Next comes the consideration of the victim. He must be a person with fifty pounds or so in cash in his pockets—no bank clerk, however hard-pressed, would kill for less. For the dead man to lie unsought in a back garden for some fairly long period (that is obviously going to be the motive of the book) he must be someone in whom no one is going to take much interest, which is difficult to reconcile with the fact that he carries a fair amount of money. However, that is not impossible. An orphaned nephew, newly come home from the colonies, having just realised the fortune left him by his dead parents, will fill the bill admirably. His first step on arrival would be to cash some of his letter of credit; his second would be to call on his only living relative—the hard-pressed and suburban clerk. Conversation would soon make apparent the fact that he was an ideal victim. Certainly it would take a very long time for inquiries after him when he is missing to drift back and forward between England and Australia.

The next point to be settled is the means by which the murder is committed. A man of the type of the hero is not likely to use a revolver readily, nor would he have a revolver in the house. He probably would not use an axe or a knife or a club, partly from fear of bloodstains. There remains poison. But to poison a man rapidly—in a drink of whisky, say—is not an easy matter; the common and domestic poisons such as carbolic acid and spirits of salt are too easily detected even by an unsuspecting man when they are present in a lethal dose in food or drink. There is only one poison which is fairly undetectable, which kills instantly, and which a stray bank clerk might possess, and that is potassium cyanide. He might possibly have that on the premises if he dabbled a great deal in photography. It is necessary, therefore, at the opening of the book, to give him a hobby of photography.

Thus we have the beginning of the book settled—a weak-moraled bank clerk, his hopeless wife and his two children; his hobby of photography, and his accumulation of small debts; his tendency to drink whisky; his badly furnished little suburban house—that sort of couple would never have furnished well. Suddenly arrives the young nephew from Australia; his pockets are full of money; he has done nothing since his arrival in England that very day save to cash his letter of credit and book a room at an hotel. No one knows him in England; his parents in Australia are dead. There is potassium cyanide on the shelf upstairs. It is a combination of the most pressing necessity, the perfect opportunity, and the ideal victim. The bank clerk (at this point I started calling him Mr Marble; that seemed the most fitting name) yields to the temptation and poisons the young man after Mrs Marble and the children have gone to bed, and that same night he buries him in the backyard—it is pouring with rain so that no one is likely to observe him and the traces of the grave will not be too obvious. Then there follow all the consequences—the grinding anxiety lest his secret should be discovered, the puzzled wonder of his wife, the inevitable tendency to drown his anxiety in more whisky.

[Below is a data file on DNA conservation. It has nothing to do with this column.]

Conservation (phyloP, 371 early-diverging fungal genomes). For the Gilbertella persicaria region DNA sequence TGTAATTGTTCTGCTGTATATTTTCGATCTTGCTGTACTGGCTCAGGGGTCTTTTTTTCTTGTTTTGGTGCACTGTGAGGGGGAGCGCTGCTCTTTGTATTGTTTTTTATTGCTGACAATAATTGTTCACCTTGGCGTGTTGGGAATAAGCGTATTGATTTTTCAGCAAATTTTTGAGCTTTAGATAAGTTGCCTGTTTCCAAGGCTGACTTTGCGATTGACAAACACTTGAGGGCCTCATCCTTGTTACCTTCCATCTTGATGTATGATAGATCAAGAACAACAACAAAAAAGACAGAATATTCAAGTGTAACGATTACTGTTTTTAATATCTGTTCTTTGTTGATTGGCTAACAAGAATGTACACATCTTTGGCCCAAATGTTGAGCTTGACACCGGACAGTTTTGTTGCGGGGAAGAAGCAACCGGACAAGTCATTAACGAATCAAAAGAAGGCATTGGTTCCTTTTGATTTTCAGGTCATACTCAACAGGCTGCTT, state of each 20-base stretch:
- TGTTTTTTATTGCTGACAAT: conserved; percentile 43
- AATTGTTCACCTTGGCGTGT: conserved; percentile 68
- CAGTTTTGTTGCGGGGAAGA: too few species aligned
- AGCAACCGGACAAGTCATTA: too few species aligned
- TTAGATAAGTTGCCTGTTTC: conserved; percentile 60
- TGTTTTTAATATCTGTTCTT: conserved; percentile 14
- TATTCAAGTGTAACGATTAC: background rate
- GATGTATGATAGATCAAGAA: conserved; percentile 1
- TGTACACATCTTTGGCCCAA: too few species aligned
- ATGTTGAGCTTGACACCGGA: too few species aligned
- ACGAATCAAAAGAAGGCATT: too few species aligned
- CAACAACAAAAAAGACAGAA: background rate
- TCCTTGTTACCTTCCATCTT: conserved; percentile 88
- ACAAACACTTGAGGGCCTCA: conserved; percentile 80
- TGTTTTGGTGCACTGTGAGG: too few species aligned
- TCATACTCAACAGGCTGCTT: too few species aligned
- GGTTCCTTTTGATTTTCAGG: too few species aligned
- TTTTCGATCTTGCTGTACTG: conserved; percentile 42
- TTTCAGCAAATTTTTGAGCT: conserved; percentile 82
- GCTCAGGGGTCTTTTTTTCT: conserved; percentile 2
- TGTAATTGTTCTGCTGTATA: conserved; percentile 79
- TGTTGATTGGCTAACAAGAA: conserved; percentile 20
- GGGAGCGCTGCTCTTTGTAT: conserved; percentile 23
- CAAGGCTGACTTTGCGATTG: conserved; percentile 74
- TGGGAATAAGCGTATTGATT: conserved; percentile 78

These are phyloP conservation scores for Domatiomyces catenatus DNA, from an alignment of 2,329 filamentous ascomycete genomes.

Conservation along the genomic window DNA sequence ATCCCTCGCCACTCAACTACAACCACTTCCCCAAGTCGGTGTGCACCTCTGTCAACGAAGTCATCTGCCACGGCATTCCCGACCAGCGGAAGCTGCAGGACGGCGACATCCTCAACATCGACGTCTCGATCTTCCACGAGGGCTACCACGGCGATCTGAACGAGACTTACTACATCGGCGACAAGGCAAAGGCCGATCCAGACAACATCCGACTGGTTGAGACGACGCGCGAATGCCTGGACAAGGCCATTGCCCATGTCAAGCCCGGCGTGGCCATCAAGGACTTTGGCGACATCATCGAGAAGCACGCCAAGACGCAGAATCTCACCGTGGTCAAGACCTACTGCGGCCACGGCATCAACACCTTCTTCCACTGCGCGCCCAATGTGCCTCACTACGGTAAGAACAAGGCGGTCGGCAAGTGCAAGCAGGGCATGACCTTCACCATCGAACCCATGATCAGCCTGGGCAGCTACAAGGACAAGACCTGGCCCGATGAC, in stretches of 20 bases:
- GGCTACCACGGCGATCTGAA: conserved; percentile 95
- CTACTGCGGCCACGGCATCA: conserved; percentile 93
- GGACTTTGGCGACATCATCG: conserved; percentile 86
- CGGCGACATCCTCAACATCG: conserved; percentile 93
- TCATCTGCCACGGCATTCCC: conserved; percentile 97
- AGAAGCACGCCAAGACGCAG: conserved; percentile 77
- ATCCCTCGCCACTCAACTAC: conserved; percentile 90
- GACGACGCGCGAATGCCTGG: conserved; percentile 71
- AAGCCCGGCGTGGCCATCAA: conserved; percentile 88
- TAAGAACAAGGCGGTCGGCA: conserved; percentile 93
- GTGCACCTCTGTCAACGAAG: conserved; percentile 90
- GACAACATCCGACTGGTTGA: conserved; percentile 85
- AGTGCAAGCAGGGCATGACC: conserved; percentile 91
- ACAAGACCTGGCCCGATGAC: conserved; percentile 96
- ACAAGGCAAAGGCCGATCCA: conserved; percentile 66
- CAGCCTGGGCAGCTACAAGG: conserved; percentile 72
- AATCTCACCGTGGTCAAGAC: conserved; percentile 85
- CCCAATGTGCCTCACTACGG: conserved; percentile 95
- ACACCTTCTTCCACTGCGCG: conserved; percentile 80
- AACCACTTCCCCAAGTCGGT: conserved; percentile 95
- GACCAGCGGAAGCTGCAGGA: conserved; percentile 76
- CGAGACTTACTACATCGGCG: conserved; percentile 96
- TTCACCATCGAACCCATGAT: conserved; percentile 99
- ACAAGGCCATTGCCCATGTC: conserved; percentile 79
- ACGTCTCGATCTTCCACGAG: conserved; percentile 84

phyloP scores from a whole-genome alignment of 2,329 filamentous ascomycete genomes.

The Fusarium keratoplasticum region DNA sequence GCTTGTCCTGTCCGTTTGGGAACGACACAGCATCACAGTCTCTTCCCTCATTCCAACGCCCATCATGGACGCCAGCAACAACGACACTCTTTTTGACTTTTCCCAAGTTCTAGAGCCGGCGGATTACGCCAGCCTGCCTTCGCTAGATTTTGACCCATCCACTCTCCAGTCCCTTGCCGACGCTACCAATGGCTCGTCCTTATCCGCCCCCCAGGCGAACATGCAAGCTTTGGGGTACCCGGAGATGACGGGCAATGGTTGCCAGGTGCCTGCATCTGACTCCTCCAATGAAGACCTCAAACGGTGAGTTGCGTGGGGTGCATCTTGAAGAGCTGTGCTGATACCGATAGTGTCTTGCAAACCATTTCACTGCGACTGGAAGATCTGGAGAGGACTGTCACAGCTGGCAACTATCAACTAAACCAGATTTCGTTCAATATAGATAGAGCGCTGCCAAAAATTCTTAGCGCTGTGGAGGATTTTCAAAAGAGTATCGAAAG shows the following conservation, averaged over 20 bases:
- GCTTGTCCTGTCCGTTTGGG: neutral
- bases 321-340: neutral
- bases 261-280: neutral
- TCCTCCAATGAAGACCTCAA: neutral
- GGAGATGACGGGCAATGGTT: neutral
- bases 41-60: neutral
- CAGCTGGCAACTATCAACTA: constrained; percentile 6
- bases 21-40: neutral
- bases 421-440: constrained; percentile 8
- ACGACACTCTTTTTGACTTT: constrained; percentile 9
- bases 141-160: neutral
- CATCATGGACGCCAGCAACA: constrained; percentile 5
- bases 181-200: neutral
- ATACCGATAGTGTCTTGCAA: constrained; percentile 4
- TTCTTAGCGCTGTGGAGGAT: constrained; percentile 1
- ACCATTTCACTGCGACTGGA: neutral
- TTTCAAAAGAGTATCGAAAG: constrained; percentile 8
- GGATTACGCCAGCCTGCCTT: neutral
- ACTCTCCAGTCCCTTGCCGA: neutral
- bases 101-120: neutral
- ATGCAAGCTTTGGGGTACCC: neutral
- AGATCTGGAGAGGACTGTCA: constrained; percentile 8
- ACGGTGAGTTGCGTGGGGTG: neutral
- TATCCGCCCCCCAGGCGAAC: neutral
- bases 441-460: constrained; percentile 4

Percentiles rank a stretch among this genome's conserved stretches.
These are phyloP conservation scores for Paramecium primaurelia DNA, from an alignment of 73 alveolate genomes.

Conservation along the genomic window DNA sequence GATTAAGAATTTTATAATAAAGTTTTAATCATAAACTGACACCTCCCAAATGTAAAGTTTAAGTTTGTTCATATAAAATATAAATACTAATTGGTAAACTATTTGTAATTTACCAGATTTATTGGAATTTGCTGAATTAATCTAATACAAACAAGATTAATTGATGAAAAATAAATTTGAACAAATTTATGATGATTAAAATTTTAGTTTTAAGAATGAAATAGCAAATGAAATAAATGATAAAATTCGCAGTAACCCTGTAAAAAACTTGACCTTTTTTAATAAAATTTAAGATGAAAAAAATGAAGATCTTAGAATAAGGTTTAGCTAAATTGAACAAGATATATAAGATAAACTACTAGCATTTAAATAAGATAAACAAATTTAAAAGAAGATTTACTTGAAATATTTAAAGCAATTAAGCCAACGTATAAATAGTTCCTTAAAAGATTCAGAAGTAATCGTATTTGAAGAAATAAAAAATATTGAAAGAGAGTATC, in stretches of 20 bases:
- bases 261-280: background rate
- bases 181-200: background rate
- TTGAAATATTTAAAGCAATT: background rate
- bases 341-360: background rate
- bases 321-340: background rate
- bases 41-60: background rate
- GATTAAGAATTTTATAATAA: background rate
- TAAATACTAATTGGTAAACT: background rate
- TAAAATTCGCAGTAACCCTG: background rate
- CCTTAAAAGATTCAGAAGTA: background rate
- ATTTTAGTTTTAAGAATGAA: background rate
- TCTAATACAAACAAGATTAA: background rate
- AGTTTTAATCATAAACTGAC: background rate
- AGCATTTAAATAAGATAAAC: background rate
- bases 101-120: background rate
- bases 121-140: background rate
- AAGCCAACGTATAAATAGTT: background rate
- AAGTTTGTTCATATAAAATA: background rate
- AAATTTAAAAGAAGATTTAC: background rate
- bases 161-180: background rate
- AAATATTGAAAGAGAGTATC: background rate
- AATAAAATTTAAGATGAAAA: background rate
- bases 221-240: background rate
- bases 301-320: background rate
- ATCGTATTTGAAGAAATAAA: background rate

But something more than this is necessary for a book. There must be an ending. Undramatic ones leap to the mind—Mr Marble might commit suicide under the strain; a forgotten relative from Australia might trace the nephew. Better than that would be if Mrs Marble eventually discovered the murder and disclosed it against her will. Then suddenly I thought of the right ending. Mr Marble’s perfect murder must go undetected. He must be hanged for a crime he did not commit. That would be dramatic; it would be satisfactory in the way that a murderer would receive his deserts; it gave a title to the thing (a title is always difficult) which would be perfectly suitable, Payment Deferred.

Now it would be only necessary to work out a train of circumstances to compel Mrs Marble to kill herself in such a way that Mr Marble would be proved guilty of the crime. That would be easy; it was going to be a book of cumulative horror; after she had found out that her husband was a murderer, and that there was a corpse in the backyard, and after her son had met with an untimely end and her daughter had quarrelled with them, she would be in such a state that the discovery that Marble did not love her and was unfaithful would be enough to cause her to kill herself. If she were ill, Marble would allow no one to nurse her save himself lest something should be discovered. That would be suspicious; the poison was ready to his hand as well as to hers; his unblessed love affair would be a motive—oh yes, that could be worked out.

With the beginning and the end and the minor characters all settled there was only the middle to elaborate. So far Mr Marble is an unprepossessing creature—a slack drunkard, a murderer, a callous man towards his wife. It would be perfectly horrible to have to write a whole book about him. He must have some redeeming qualities—he must be someone for whom I could feel sympathy. That can be done by picturing him, after the inevitable has forced him into murder, as making a valiant fight against fate. He will have plenty to contend against, with the fear of the gallows always before his eyes. Stimulated by this fear his good qualities can come to the surface for a time before he is engulfed in the inevitable. The surest way for his crime to be discovered is for him to have to leave the house and garden he guards so carefully. If he is given notice to quit he can only protect himself by buying his house. To do that requires money; to make the money—to make great quantities of money—requires nerve and courage and cleverness. He can display these if the compulsion is sufficiently agonising, as it is. So that in the middle of the book he must make a fortune—to find how a bank clerk could do that called for many consultations with bank clerk friends—and that opens up all sorts of possibilities.